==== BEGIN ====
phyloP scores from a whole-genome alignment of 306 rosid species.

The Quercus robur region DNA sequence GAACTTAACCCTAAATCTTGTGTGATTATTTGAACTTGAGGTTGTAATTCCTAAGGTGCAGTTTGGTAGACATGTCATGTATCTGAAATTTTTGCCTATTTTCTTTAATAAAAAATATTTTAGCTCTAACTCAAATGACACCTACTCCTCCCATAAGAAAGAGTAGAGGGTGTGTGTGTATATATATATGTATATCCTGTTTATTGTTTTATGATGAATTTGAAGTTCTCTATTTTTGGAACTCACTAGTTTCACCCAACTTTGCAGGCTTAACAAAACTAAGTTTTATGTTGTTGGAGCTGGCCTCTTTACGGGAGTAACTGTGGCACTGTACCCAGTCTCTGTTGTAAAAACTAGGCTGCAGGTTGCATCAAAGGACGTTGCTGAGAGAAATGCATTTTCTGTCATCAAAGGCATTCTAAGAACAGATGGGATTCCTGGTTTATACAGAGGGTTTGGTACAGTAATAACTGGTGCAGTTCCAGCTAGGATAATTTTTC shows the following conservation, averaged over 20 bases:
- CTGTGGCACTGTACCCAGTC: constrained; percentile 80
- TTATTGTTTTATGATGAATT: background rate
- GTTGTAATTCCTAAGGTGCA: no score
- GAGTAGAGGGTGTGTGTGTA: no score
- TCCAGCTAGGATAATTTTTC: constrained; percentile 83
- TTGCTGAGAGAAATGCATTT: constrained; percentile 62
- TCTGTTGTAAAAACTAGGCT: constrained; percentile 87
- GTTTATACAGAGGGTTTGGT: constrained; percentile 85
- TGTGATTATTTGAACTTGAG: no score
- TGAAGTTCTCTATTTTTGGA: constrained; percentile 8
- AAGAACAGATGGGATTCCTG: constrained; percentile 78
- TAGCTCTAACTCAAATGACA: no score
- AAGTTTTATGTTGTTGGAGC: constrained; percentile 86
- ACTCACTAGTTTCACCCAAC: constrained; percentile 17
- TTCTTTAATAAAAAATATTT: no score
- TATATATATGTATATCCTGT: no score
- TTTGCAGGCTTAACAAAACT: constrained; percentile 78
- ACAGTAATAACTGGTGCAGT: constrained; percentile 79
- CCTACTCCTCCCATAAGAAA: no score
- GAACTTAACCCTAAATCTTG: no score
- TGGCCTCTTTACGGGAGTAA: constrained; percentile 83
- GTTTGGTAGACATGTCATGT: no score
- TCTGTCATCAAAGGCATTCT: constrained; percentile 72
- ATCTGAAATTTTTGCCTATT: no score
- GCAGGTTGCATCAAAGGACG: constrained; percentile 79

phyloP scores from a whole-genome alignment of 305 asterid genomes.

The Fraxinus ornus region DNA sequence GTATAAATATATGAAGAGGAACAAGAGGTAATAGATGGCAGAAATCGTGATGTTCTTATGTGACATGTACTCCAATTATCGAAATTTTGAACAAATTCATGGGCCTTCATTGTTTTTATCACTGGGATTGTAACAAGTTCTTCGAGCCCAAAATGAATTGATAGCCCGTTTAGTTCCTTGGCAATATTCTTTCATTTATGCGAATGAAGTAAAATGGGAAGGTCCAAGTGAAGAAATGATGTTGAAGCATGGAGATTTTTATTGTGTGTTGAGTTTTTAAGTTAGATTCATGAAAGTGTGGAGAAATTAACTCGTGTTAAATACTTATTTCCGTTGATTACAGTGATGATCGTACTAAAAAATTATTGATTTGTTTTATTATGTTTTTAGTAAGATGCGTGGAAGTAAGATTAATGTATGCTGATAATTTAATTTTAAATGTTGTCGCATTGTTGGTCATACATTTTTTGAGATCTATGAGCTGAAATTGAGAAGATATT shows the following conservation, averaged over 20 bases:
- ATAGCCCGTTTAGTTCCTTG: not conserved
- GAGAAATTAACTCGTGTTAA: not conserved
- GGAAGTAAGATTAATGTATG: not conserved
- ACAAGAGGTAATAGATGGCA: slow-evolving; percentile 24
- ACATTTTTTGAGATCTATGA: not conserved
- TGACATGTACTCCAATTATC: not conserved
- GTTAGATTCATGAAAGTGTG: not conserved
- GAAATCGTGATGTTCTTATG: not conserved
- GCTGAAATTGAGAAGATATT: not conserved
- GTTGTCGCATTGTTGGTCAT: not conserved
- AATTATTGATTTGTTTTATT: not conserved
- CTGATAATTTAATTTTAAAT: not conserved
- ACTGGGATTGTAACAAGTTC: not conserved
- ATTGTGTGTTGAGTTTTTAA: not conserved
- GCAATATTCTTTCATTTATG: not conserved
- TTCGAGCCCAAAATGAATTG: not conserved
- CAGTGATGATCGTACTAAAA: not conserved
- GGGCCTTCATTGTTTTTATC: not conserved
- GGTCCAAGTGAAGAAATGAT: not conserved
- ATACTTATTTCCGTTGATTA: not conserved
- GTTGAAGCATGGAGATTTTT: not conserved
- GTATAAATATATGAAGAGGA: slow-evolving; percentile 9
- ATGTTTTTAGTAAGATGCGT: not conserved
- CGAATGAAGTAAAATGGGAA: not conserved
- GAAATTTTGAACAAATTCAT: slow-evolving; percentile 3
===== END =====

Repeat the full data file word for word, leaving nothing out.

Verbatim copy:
phyloP scores from a whole-genome alignment of 306 rosid species.

The Quercus robur region DNA sequence GAACTTAACCCTAAATCTTGTGTGATTATTTGAACTTGAGGTTGTAATTCCTAAGGTGCAGTTTGGTAGACATGTCATGTATCTGAAATTTTTGCCTATTTTCTTTAATAAAAAATATTTTAGCTCTAACTCAAATGACACCTACTCCTCCCATAAGAAAGAGTAGAGGGTGTGTGTGTATATATATATGTATATCCTGTTTATTGTTTTATGATGAATTTGAAGTTCTCTATTTTTGGAACTCACTAGTTTCACCCAACTTTGCAGGCTTAACAAAACTAAGTTTTATGTTGTTGGAGCTGGCCTCTTTACGGGAGTAACTGTGGCACTGTACCCAGTCTCTGTTGTAAAAACTAGGCTGCAGGTTGCATCAAAGGACGTTGCTGAGAGAAATGCATTTTCTGTCATCAAAGGCATTCTAAGAACAGATGGGATTCCTGGTTTATACAGAGGGTTTGGTACAGTAATAACTGGTGCAGTTCCAGCTAGGATAATTTTTC shows the following conservation, averaged over 20 bases:
- CTGTGGCACTGTACCCAGTC: constrained; percentile 80
- TTATTGTTTTATGATGAATT: background rate
- GTTGTAATTCCTAAGGTGCA: no score
- GAGTAGAGGGTGTGTGTGTA: no score
- TCCAGCTAGGATAATTTTTC: constrained; percentile 83
- TTGCTGAGAGAAATGCATTT: constrained; percentile 62
- TCTGTTGTAAAAACTAGGCT: constrained; percentile 87
- GTTTATACAGAGGGTTTGGT: constrained; percentile 85
- TGTGATTATTTGAACTTGAG: no score
- TGAAGTTCTCTATTTTTGGA: constrained; percentile 8
- AAGAACAGATGGGATTCCTG: constrained; percentile 78
- TAGCTCTAACTCAAATGACA: no score
- AAGTTTTATGTTGTTGGAGC: constrained; percentile 86
- ACTCACTAGTTTCACCCAAC: constrained; percentile 17
- TTCTTTAATAAAAAATATTT: no score
- TATATATATGTATATCCTGT: no score
- TTTGCAGGCTTAACAAAACT: constrained; percentile 78
- ACAGTAATAACTGGTGCAGT: constrained; percentile 79
- CCTACTCCTCCCATAAGAAA: no score
- GAACTTAACCCTAAATCTTG: no score
- TGGCCTCTTTACGGGAGTAA: constrained; percentile 83
- GTTTGGTAGACATGTCATGT: no score
- TCTGTCATCAAAGGCATTCT: constrained; percentile 72
- ATCTGAAATTTTTGCCTATT: no score
- GCAGGTTGCATCAAAGGACG: constrained; percentile 79

phyloP scores from a whole-genome alignment of 305 asterid genomes.

The Fraxinus ornus region DNA sequence GTATAAATATATGAAGAGGAACAAGAGGTAATAGATGGCAGAAATCGTGATGTTCTTATGTGACATGTACTCCAATTATCGAAATTTTGAACAAATTCATGGGCCTTCATTGTTTTTATCACTGGGATTGTAACAAGTTCTTCGAGCCCAAAATGAATTGATAGCCCGTTTAGTTCCTTGGCAATATTCTTTCATTTATGCGAATGAAGTAAAATGGGAAGGTCCAAGTGAAGAAATGATGTTGAAGCATGGAGATTTTTATTGTGTGTTGAGTTTTTAAGTTAGATTCATGAAAGTGTGGAGAAATTAACTCGTGTTAAATACTTATTTCCGTTGATTACAGTGATGATCGTACTAAAAAATTATTGATTTGTTTTATTATGTTTTTAGTAAGATGCGTGGAAGTAAGATTAATGTATGCTGATAATTTAATTTTAAATGTTGTCGCATTGTTGGTCATACATTTTTTGAGATCTATGAGCTGAAATTGAGAAGATATT shows the following conservation, averaged over 20 bases:
- ATAGCCCGTTTAGTTCCTTG: not conserved
- GAGAAATTAACTCGTGTTAA: not conserved
- GGAAGTAAGATTAATGTATG: not conserved
- ACAAGAGGTAATAGATGGCA: slow-evolving; percentile 24
- ACATTTTTTGAGATCTATGA: not conserved
- TGACATGTACTCCAATTATC: not conserved
- GTTAGATTCATGAAAGTGTG: not conserved
- GAAATCGTGATGTTCTTATG: not conserved
- GCTGAAATTGAGAAGATATT: not conserved
- GTTGTCGCATTGTTGGTCAT: not conserved
- AATTATTGATTTGTTTTATT: not conserved
- CTGATAATTTAATTTTAAAT: not conserved
- ACTGGGATTGTAACAAGTTC: not conserved
- ATTGTGTGTTGAGTTTTTAA: not conserved
- GCAATATTCTTTCATTTATG: not conserved
- TTCGAGCCCAAAATGAATTG: not conserved
- CAGTGATGATCGTACTAAAA: not conserved
- GGGCCTTCATTGTTTTTATC: not conserved
- GGTCCAAGTGAAGAAATGAT: not conserved
- ATACTTATTTCCGTTGATTA: not conserved
- GTTGAAGCATGGAGATTTTT: not conserved
- GTATAAATATATGAAGAGGA: slow-evolving; percentile 9
- ATGTTTTTAGTAAGATGCGT: not conserved
- CGAATGAAGTAAAATGGGAA: not conserved
- GAAATTTTGAACAAATTCAT: slow-evolving; percentile 3